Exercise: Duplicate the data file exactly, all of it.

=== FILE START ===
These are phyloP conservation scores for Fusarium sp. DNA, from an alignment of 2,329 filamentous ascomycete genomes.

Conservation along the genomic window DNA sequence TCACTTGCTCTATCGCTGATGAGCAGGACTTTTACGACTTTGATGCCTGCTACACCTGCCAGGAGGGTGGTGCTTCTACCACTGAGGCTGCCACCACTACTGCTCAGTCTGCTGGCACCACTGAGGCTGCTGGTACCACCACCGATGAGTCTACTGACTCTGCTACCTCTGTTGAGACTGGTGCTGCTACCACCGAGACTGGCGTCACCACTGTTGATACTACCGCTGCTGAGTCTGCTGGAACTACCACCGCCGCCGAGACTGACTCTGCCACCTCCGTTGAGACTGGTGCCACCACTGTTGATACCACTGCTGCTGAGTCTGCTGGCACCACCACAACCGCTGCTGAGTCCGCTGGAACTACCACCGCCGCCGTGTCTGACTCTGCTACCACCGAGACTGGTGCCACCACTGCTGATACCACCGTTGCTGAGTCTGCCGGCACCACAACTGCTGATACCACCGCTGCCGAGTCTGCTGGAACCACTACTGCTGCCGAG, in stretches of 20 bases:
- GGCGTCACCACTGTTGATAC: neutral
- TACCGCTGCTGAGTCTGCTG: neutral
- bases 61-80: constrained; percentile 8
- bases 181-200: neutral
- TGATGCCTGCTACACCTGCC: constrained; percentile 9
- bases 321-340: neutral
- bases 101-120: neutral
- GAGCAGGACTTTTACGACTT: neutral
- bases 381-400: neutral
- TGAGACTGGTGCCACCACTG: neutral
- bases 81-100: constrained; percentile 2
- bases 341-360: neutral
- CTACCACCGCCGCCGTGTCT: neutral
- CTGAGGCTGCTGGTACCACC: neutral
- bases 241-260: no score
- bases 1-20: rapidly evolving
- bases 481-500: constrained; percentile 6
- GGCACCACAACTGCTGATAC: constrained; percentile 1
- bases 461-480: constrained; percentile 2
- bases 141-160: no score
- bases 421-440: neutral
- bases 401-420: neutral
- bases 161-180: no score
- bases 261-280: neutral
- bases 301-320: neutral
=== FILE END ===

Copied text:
These are phyloP conservation scores for Fusarium sp. DNA, from an alignment of 2,329 filamentous ascomycete genomes.

Conservation along the genomic window DNA sequence TCACTTGCTCTATCGCTGATGAGCAGGACTTTTACGACTTTGATGCCTGCTACACCTGCCAGGAGGGTGGTGCTTCTACCACTGAGGCTGCCACCACTACTGCTCAGTCTGCTGGCACCACTGAGGCTGCTGGTACCACCACCGATGAGTCTACTGACTCTGCTACCTCTGTTGAGACTGGTGCTGCTACCACCGAGACTGGCGTCACCACTGTTGATACTACCGCTGCTGAGTCTGCTGGAACTACCACCGCCGCCGAGACTGACTCTGCCACCTCCGTTGAGACTGGTGCCACCACTGTTGATACCACTGCTGCTGAGTCTGCTGGCACCACCACAACCGCTGCTGAGTCCGCTGGAACTACCACCGCCGCCGTGTCTGACTCTGCTACCACCGAGACTGGTGCCACCACTGCTGATACCACCGTTGCTGAGTCTGCCGGCACCACAACTGCTGATACCACCGCTGCCGAGTCTGCTGGAACCACTACTGCTGCCGAG, in stretches of 20 bases:
- GGCGTCACCACTGTTGATAC: neutral
- TACCGCTGCTGAGTCTGCTG: neutral
- bases 61-80: constrained; percentile 8
- bases 181-200: neutral
- TGATGCCTGCTACACCTGCC: constrained; percentile 9
- bases 321-340: neutral
- bases 101-120: neutral
- GAGCAGGACTTTTACGACTT: neutral
- bases 381-400: neutral
- TGAGACTGGTGCCACCACTG: neutral
- bases 81-100: constrained; percentile 2
- bases 341-360: neutral
- CTACCACCGCCGCCGTGTCT: neutral
- CTGAGGCTGCTGGTACCACC: neutral
- bases 241-260: no score
- bases 1-20: rapidly evolving
- bases 481-500: constrained; percentile 6
- GGCACCACAACTGCTGATAC: constrained; percentile 1
- bases 461-480: constrained; percentile 2
- bases 141-160: no score
- bases 421-440: neutral
- bases 401-420: neutral
- bases 161-180: no score
- bases 261-280: neutral
- bases 301-320: neutral